Aasleagh Falls is a tiny but celebrated waterfall at the head of the Killary, Ireland’s only true fjord, in south County Mayo. The very beautiful Erriff River tumbles down the couple of metres, before babbling over rocks and into the sea just beyond.
Come to Aasleagh around the summer solstice to witness wonderful Salmon and Sea Trout, as they make their way back into the river system from the sea. It’s a magnificent sight.
Beginning at Aasleagh Falls, I walked 20 km of The Western Way to Drummin, a tiny village south of Westport. This is a varied walk, with the first 6 km along the banks of this lovely river, among fertile fields filled with sheep. Sharing the banks with the fly fishermen, the beginning is a far cry from the blanket bog covered stretches that await me later on.
If you’d like to just take on this initial 6km riverside ramble, you can leave a bike at Houston Bridge before you start, recuperate it now and return by the adjacent road (N59).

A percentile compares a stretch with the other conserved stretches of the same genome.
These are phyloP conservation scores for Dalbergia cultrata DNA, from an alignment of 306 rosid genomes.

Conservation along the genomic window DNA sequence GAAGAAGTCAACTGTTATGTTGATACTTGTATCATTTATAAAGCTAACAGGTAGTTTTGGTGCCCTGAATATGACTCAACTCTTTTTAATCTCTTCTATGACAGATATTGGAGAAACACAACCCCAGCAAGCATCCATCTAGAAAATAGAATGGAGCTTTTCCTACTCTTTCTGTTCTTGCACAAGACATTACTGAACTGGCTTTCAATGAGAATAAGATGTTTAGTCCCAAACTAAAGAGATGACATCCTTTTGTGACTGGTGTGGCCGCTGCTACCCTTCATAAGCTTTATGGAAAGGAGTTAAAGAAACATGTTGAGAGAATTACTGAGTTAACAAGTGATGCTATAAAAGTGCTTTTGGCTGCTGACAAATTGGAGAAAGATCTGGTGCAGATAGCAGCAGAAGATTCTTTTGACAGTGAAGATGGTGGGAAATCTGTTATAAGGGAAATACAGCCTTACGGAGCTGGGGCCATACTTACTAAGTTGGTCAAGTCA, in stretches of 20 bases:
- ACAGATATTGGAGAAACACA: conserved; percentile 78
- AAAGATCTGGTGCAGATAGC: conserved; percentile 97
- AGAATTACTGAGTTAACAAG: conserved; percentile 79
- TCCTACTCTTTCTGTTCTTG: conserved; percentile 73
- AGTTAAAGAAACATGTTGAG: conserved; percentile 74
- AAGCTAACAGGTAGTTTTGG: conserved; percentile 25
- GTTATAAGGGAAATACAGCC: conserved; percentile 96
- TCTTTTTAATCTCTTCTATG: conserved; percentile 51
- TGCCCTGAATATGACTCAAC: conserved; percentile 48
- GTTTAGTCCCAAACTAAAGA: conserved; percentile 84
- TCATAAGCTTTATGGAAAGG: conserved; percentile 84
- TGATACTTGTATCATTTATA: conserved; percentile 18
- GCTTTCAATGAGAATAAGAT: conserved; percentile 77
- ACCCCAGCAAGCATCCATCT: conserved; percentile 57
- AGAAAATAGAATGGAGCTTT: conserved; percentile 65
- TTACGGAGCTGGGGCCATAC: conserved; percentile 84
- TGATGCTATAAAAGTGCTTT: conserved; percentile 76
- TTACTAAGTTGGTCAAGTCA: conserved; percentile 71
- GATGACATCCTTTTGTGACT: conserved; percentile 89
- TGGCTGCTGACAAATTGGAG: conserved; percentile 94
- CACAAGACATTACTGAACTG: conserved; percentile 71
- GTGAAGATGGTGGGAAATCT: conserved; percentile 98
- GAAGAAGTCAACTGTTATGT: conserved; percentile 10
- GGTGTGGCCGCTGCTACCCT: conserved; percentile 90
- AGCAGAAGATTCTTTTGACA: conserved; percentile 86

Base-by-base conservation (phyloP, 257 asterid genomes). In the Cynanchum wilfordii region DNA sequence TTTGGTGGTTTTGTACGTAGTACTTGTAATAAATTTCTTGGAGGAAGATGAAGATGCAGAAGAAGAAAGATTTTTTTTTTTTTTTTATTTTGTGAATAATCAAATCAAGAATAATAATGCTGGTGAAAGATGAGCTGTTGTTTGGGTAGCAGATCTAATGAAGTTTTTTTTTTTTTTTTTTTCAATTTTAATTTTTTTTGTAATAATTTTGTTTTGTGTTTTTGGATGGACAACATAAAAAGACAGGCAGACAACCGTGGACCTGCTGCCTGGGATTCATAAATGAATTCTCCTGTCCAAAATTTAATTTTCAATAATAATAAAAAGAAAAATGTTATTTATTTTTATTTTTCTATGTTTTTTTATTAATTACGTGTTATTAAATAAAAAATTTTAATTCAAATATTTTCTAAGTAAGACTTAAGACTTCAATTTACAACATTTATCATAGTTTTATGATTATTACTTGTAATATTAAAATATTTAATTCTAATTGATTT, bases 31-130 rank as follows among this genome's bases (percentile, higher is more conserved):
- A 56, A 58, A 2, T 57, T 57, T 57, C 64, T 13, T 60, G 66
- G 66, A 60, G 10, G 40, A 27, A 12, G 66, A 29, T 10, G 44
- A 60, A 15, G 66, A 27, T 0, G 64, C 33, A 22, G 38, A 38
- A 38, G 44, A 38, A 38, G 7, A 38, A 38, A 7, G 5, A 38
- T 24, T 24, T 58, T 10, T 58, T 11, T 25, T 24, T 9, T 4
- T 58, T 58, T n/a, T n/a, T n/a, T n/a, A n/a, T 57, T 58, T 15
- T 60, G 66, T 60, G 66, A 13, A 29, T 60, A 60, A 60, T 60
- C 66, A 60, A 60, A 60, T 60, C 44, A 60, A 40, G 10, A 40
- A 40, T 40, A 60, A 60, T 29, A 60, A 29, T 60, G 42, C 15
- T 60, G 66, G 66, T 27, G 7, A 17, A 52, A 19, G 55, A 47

From Houston Bridge, where we leave the river behind, the walk turns northwards through 4 km of the plantation forest at Tawnyard. I cross the small Owenduff River at a fish counting and measuring station, before emerging on to the small road from where the best views of the brooding Tawnyard Lough are to be enjoyed. While I usually avoid walking on tarmac, I don’t really have a choice here and over the 3 km stretch, I don’t meet a single vehicle on the Sheeffry Pass road.
My attention now turns to tackling the climb to the col between Tawny Rower (510 m) and the Sheeffry Hills proper, which reach 772 m several km to the west. The col itself, at 450 m, is welcome after the trudge up its grassy, boggy southern slope. Under its impressive northern cliffs lies remote Lough Lugacolliwee, an unusually large corrie lake.
I skirt the shore of this fine lake, before turning away to cross over a km of pure, unadulterated bog. Emerging on to a little lane, I then follow the small road to Drummin, jump on my bike and cycle back to Aasleagh, where I had left my car earlier.
The above image of Lough Lugacolliwee is copyright Walter Perello, with thanks.